I was sorry to hear of the recent death of well-known British entertainer Sir Ken Dodd who was one of the most popular artists of his time, whether he was in the theatre, the charts or on TV. On reading the news, I was interested to note that he died only 2 days after marrying his partner of 40 years, Anne Jones. This may not be of much significance to many, but it will make a huge difference in respect of any inheritance tax due on his estate.
When someone dies it is important to note their marital status as assets passed between spouses and civil partners are exempt from inheritance tax regardless of the value of the asset being transferred.
Inheritance Tax Thresholds
Currently, on death, everyone has an inheritance tax threshold of £325,000, known as the nil rate band (NRB). Anything above this threshold is taxed at 40%. The NRB is transferrable between spouses and civil partners. In addition, homeowners have a residence nil rate band (RNRB) of £100,000 (current rate in 2017-18 increasing each year until £175,000 in 2020-21) which was introduced in April 2017.
What happens if you’re married?
If you are married or in a civil partnership and on the basis you have left your whole estate to your surviving spouse or civil partner, then there will be no inheritance tax to pay on the first death no matter how large your estate is. On the surviving spouse’s death, they can potentially pass on an estate of up to £850,000 free of inheritance tax (but only if they have left an interest in a home to direct descendants who include children, grandchildren, stepchildren, adopted and foster children but not nieces, nephews and siblings).
But we’re not married?
It is very different if you are not married. When the first partner dies, any estate over the NRB will be subject to 40% inheritance tax regardless of who the estate it left to. They will be able to use the RNRB but only if they have left an interest in a home to direct descendants.
Another benefit of being married or in a civil partnership is if you hold money in an ISA. Before 3 December 2014, the ISA tax wrapper was lost and the funds in the ISA were subject to income tax on any interest or dividend income generated or capital gains tax where gains were made. For any deaths since that date, the surviving spouse or civil partner can use the additional permitted subscription (APS). This means that the date of death value of the ISA passes to the surviving spouse or civil partner and they have a one-off opportunity to shelter the value of the deceased’s ISA into an ISA in their name in addition to their own ISA allowance (currently £20,000 in 2017-18). This is not possible if you are not married to your partner.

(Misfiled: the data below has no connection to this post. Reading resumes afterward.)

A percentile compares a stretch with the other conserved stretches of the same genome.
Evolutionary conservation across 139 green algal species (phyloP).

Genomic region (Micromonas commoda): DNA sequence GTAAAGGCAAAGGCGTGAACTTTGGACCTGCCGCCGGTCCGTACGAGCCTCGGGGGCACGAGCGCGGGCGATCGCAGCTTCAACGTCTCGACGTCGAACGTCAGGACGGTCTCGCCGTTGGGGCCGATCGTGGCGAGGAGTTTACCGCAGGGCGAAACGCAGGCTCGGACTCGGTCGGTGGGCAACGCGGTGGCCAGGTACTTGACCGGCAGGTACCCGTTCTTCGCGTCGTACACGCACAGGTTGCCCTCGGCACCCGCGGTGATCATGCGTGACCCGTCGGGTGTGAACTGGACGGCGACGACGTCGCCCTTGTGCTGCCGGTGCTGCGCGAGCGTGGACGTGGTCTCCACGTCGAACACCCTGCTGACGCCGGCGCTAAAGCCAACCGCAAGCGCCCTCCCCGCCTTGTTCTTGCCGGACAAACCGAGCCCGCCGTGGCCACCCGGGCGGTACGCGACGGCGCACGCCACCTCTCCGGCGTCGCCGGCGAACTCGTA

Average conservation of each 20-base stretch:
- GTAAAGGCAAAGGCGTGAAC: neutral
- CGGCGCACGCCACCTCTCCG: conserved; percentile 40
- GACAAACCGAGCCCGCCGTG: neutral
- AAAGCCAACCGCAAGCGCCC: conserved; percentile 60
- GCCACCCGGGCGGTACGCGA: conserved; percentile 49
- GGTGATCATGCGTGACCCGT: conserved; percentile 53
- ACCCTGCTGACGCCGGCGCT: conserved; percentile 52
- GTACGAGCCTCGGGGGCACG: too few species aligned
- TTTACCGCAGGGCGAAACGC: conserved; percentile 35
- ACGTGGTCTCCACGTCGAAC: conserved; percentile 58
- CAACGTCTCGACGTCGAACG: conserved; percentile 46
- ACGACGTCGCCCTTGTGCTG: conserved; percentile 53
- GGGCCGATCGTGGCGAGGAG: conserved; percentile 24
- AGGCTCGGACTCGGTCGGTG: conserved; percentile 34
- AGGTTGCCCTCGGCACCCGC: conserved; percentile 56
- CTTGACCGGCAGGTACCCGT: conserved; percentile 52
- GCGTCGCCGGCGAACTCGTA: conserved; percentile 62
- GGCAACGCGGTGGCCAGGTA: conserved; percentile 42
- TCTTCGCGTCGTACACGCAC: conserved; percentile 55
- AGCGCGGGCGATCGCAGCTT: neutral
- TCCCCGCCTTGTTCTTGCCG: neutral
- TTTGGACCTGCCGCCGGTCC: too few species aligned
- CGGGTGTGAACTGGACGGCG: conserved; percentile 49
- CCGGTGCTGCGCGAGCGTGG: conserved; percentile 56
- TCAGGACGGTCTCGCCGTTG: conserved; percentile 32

In 1989 Sir Ken was acquitted following a 5-week trial accused of tax fraud spanning a period of 15 years and involving £825,000. He took up his career again and later made light of his court ordeal, saying “I told the Inland Revenue I didn’t owe them a penny because I lived near the seaside!” So, on death, is Sir Ken having the last laugh now? Whilst the value of Sir Ken’s estate and the contents of his Will are presently unknown, current press reports suggest his estate is worth in the region of £7 million. On the presumption he left everything to his wife, there will be no inheritance tax to pay on his death. Had he died just days earlier before his marriage, the tax position would have been very different and his estate could have faced a tax bill of over £2 million.
There are various conditions that should be noted if you are looking to benefit from the RNRB and so if you require advice on inheritance tax planning or dealing with an executry, please contact the Private Client team at Blackadders or if you require any financial advice please contact Blackadders Wealth Management.
The opinions expressed in this site are of the author(s) only and do not necessarily represent the opinions of Blackadders LLP.
Blackadders takes all reasonable steps to ensure that the content of this site is accurate and up to date. The site is not, however, intended as a substitute for seeking legal or other professional advice but rather as an informative guide to the services provided by Blackadders and topical legal developments. Site visitors should always seek advice tailored to their specific situation. Consequently, Blackadders accepts no responsibility for any loss or damage suffered by anyone acting or failing to act on the basis of information contained on this site. Downloading of material contained on this site is at the user’s own risk and all necessary virus checks must first be carried out by the user. Blackadders is not responsible for the material found on any web sites linked to this one and links to this site may only be made with Blackadders prior consent.
Blackadders owns the copyright in this blog and all material contained on it. The material on this site may be downloaded for personal use only and must not be altered. Otherwise, Blackadders’ written consent is required before any material on this site is reproduced, copied or transmitted in any way.
Information passed to us via this site is kept confidential and will not be disclosed to third parties except if authorised by you or required by law.
© Blackadders LLP 2020
Members of the Law Society of Scotland.
Blackadders Solicitors is a trading name of Blackadders LLP, a limited liability partnership, registered in Scotland No SO301600 whose registered office is 30 & 34 Reform Street, Dundee, DD1 1RJ. Reference to a ‘partner’ is to a member of Blackadders LLP.